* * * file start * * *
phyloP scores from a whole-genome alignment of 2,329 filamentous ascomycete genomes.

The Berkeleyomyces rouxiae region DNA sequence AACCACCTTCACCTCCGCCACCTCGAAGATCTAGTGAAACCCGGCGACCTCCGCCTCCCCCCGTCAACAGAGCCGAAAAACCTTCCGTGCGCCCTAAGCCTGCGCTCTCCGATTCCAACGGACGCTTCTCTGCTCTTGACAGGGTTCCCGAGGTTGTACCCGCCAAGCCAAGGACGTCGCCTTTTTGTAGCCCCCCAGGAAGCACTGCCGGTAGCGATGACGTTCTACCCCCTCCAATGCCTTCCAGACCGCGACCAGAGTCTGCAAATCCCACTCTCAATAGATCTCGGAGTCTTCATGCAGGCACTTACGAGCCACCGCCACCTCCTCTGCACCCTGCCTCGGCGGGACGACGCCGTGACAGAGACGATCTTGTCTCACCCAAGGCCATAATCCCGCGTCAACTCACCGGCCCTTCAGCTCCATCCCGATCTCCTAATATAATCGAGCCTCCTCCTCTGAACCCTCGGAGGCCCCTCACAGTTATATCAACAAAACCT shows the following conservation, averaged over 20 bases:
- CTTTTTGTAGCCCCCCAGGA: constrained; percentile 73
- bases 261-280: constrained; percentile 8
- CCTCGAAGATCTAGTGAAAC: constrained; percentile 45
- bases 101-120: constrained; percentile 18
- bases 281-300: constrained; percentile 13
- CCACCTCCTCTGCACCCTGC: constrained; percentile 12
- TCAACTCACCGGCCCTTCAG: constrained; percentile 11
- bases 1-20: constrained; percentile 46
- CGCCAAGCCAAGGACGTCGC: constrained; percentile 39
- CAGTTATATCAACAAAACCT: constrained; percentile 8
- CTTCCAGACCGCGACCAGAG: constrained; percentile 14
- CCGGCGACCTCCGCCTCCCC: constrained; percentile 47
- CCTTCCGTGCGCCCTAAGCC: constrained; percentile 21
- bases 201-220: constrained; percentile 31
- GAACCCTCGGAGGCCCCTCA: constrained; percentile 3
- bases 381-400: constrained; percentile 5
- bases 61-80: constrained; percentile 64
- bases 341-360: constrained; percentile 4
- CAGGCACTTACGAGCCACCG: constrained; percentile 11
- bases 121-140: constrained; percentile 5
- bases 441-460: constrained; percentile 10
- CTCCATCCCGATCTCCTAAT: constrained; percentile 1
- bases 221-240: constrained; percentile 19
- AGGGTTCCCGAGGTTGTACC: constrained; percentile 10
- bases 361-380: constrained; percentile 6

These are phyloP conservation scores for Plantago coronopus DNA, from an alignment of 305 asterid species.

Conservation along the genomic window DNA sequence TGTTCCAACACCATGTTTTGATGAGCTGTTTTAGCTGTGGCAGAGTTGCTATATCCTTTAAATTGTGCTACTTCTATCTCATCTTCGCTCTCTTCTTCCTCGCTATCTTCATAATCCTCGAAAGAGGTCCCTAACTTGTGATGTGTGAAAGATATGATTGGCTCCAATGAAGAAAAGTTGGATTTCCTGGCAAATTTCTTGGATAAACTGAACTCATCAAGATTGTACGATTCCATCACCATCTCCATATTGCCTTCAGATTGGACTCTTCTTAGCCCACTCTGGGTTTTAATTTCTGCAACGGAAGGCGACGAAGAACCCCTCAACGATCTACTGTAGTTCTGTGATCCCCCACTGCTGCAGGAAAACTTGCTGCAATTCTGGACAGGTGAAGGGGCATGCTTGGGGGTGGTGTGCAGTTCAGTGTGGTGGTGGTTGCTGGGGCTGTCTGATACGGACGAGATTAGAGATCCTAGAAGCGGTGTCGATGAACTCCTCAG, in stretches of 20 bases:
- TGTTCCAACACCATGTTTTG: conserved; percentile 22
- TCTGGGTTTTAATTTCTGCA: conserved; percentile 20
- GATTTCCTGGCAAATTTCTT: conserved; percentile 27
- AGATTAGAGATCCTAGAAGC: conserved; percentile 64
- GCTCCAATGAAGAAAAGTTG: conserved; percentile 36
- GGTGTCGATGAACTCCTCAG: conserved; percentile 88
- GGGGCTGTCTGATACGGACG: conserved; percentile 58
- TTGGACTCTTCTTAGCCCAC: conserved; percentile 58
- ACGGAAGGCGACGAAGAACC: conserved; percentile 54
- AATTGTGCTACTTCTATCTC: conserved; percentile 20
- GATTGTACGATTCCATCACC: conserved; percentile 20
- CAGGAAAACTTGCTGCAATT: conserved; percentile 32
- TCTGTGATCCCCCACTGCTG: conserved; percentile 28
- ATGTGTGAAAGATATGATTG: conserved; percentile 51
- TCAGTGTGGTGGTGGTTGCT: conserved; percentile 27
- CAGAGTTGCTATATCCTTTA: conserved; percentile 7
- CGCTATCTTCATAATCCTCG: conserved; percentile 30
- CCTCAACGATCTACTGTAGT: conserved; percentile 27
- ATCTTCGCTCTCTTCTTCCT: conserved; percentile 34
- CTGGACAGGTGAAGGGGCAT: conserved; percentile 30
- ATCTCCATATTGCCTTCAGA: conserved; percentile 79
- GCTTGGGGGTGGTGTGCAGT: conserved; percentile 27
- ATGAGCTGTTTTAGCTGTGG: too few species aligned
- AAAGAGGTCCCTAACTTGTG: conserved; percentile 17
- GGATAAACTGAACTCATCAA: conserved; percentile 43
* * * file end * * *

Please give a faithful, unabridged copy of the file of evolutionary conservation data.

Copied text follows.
phyloP scores from a whole-genome alignment of 2,329 filamentous ascomycete genomes.

The Berkeleyomyces rouxiae region DNA sequence AACCACCTTCACCTCCGCCACCTCGAAGATCTAGTGAAACCCGGCGACCTCCGCCTCCCCCCGTCAACAGAGCCGAAAAACCTTCCGTGCGCCCTAAGCCTGCGCTCTCCGATTCCAACGGACGCTTCTCTGCTCTTGACAGGGTTCCCGAGGTTGTACCCGCCAAGCCAAGGACGTCGCCTTTTTGTAGCCCCCCAGGAAGCACTGCCGGTAGCGATGACGTTCTACCCCCTCCAATGCCTTCCAGACCGCGACCAGAGTCTGCAAATCCCACTCTCAATAGATCTCGGAGTCTTCATGCAGGCACTTACGAGCCACCGCCACCTCCTCTGCACCCTGCCTCGGCGGGACGACGCCGTGACAGAGACGATCTTGTCTCACCCAAGGCCATAATCCCGCGTCAACTCACCGGCCCTTCAGCTCCATCCCGATCTCCTAATATAATCGAGCCTCCTCCTCTGAACCCTCGGAGGCCCCTCACAGTTATATCAACAAAACCT shows the following conservation, averaged over 20 bases:
- CTTTTTGTAGCCCCCCAGGA: constrained; percentile 73
- bases 261-280: constrained; percentile 8
- CCTCGAAGATCTAGTGAAAC: constrained; percentile 45
- bases 101-120: constrained; percentile 18
- bases 281-300: constrained; percentile 13
- CCACCTCCTCTGCACCCTGC: constrained; percentile 12
- TCAACTCACCGGCCCTTCAG: constrained; percentile 11
- bases 1-20: constrained; percentile 46
- CGCCAAGCCAAGGACGTCGC: constrained; percentile 39
- CAGTTATATCAACAAAACCT: constrained; percentile 8
- CTTCCAGACCGCGACCAGAG: constrained; percentile 14
- CCGGCGACCTCCGCCTCCCC: constrained; percentile 47
- CCTTCCGTGCGCCCTAAGCC: constrained; percentile 21
- bases 201-220: constrained; percentile 31
- GAACCCTCGGAGGCCCCTCA: constrained; percentile 3
- bases 381-400: constrained; percentile 5
- bases 61-80: constrained; percentile 64
- bases 341-360: constrained; percentile 4
- CAGGCACTTACGAGCCACCG: constrained; percentile 11
- bases 121-140: constrained; percentile 5
- bases 441-460: constrained; percentile 10
- CTCCATCCCGATCTCCTAAT: constrained; percentile 1
- bases 221-240: constrained; percentile 19
- AGGGTTCCCGAGGTTGTACC: constrained; percentile 10
- bases 361-380: constrained; percentile 6

These are phyloP conservation scores for Plantago coronopus DNA, from an alignment of 305 asterid species.

Conservation along the genomic window DNA sequence TGTTCCAACACCATGTTTTGATGAGCTGTTTTAGCTGTGGCAGAGTTGCTATATCCTTTAAATTGTGCTACTTCTATCTCATCTTCGCTCTCTTCTTCCTCGCTATCTTCATAATCCTCGAAAGAGGTCCCTAACTTGTGATGTGTGAAAGATATGATTGGCTCCAATGAAGAAAAGTTGGATTTCCTGGCAAATTTCTTGGATAAACTGAACTCATCAAGATTGTACGATTCCATCACCATCTCCATATTGCCTTCAGATTGGACTCTTCTTAGCCCACTCTGGGTTTTAATTTCTGCAACGGAAGGCGACGAAGAACCCCTCAACGATCTACTGTAGTTCTGTGATCCCCCACTGCTGCAGGAAAACTTGCTGCAATTCTGGACAGGTGAAGGGGCATGCTTGGGGGTGGTGTGCAGTTCAGTGTGGTGGTGGTTGCTGGGGCTGTCTGATACGGACGAGATTAGAGATCCTAGAAGCGGTGTCGATGAACTCCTCAG, in stretches of 20 bases:
- TGTTCCAACACCATGTTTTG: conserved; percentile 22
- TCTGGGTTTTAATTTCTGCA: conserved; percentile 20
- GATTTCCTGGCAAATTTCTT: conserved; percentile 27
- AGATTAGAGATCCTAGAAGC: conserved; percentile 64
- GCTCCAATGAAGAAAAGTTG: conserved; percentile 36
- GGTGTCGATGAACTCCTCAG: conserved; percentile 88
- GGGGCTGTCTGATACGGACG: conserved; percentile 58
- TTGGACTCTTCTTAGCCCAC: conserved; percentile 58
- ACGGAAGGCGACGAAGAACC: conserved; percentile 54
- AATTGTGCTACTTCTATCTC: conserved; percentile 20
- GATTGTACGATTCCATCACC: conserved; percentile 20
- CAGGAAAACTTGCTGCAATT: conserved; percentile 32
- TCTGTGATCCCCCACTGCTG: conserved; percentile 28
- ATGTGTGAAAGATATGATTG: conserved; percentile 51
- TCAGTGTGGTGGTGGTTGCT: conserved; percentile 27
- CAGAGTTGCTATATCCTTTA: conserved; percentile 7
- CGCTATCTTCATAATCCTCG: conserved; percentile 30
- CCTCAACGATCTACTGTAGT: conserved; percentile 27
- ATCTTCGCTCTCTTCTTCCT: conserved; percentile 34
- CTGGACAGGTGAAGGGGCAT: conserved; percentile 30
- ATCTCCATATTGCCTTCAGA: conserved; percentile 79
- GCTTGGGGGTGGTGTGCAGT: conserved; percentile 27
- ATGAGCTGTTTTAGCTGTGG: too few species aligned
- AAAGAGGTCCCTAACTTGTG: conserved; percentile 17
- GGATAAACTGAACTCATCAA: conserved; percentile 43